Glycosaminoglycan Biosynthesis and Function in Zebrafish Development : Sugars Shaping Skeletons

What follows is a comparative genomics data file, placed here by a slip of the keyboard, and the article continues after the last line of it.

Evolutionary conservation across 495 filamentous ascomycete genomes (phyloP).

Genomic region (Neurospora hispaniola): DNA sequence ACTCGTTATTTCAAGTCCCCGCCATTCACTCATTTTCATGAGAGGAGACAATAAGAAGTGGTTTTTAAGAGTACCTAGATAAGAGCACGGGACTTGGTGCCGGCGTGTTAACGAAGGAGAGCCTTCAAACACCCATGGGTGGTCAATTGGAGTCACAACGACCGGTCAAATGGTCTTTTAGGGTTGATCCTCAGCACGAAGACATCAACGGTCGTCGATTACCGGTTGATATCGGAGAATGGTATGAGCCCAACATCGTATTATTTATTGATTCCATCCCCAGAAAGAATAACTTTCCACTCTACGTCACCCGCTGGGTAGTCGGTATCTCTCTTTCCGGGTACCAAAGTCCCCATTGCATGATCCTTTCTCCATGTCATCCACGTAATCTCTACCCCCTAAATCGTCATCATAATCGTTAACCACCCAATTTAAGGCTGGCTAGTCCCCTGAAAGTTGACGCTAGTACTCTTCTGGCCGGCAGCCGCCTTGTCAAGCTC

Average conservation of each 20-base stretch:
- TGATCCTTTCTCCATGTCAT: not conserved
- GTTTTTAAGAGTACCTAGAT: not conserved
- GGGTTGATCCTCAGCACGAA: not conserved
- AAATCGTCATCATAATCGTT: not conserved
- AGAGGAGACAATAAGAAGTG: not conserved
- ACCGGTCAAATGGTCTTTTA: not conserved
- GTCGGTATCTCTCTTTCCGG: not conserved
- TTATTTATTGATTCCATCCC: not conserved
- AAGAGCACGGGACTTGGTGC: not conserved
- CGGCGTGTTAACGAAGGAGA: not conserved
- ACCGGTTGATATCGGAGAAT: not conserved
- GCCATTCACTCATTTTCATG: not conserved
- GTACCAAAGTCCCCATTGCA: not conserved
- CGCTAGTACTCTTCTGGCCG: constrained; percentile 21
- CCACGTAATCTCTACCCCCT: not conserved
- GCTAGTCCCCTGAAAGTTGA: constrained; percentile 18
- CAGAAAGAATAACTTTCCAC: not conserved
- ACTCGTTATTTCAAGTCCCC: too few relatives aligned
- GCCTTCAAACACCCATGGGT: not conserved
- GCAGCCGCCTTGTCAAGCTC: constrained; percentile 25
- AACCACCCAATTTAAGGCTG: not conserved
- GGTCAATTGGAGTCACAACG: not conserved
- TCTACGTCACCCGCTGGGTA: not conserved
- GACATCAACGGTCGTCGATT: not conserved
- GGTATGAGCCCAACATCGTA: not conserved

Sammanfattning: Heparan sulfate (HS) and chondroitin/dermatan sulfate (CS/DS) proteoglycans are glycosylated proteins with important roles in animal development and homeostasis. HS and CS/DS are long, linear glycosaminoglycan (GAG) polysaccharides and attached to a core protein they form proteoglycans. GAGs on proteoglycans are often modified by sulfate groups and mainly found in the extracellular matrix or associated to the cell membrane. They interact with different proteins, for example signaling molecules, and influence developmental processes. Cells in cartilage produce a functionally specialized dense extracellular matrix, full of proteoglycans. Using the zebrafish as a model to study GAG biosynthesis we discovered that HS production is prioritized over CS/DS production, if the availability of link structures is restricted. We also found that the effects of removing HS and CS/DS biosynthetic enzymes in zebrafish larvae typically differ from what could be hypothesized solely from knowledge of the activity of each enzyme. These findings indicated a highly complex regulation of GAG biosynthesis and we thus proceeded to identify novel GAG biosynthetic enzymes in zebrafish and characterized their expression during early development. Notably, strong expression of CS/DS glycosyltransferases was found in cartilage structures, correlating with a drastic increase of CS/DS synthesis after two days of development, and high CS/DS deposition in cartilage. Finally, to understand how different GAG biosynthetic enzymes affect zebrafish development, we decided to use the CRISPR/Cas9 technology to generate new loss of function alleles for enzymes in HS and CS/DS biosynthesis. Some mutants show disturbed larval development or adult morphology, but we found many mutants to develop into adults without major morphological abnormalities, suggesting a high redundancy for GAG biosynthetic enzymes. Many GAG glycosyltransferases and modification enzymes have multiple isoforms, suggesting that a combination of mutations in one individual will become necessary to study the loss of specific modifications. To conclude, the zebrafish model gives new insights into the GAG machinery and the CRSIPR/Cas9 technology allows for swift production of new loss of function zebrafish lines with defective GAG biosynthesis.
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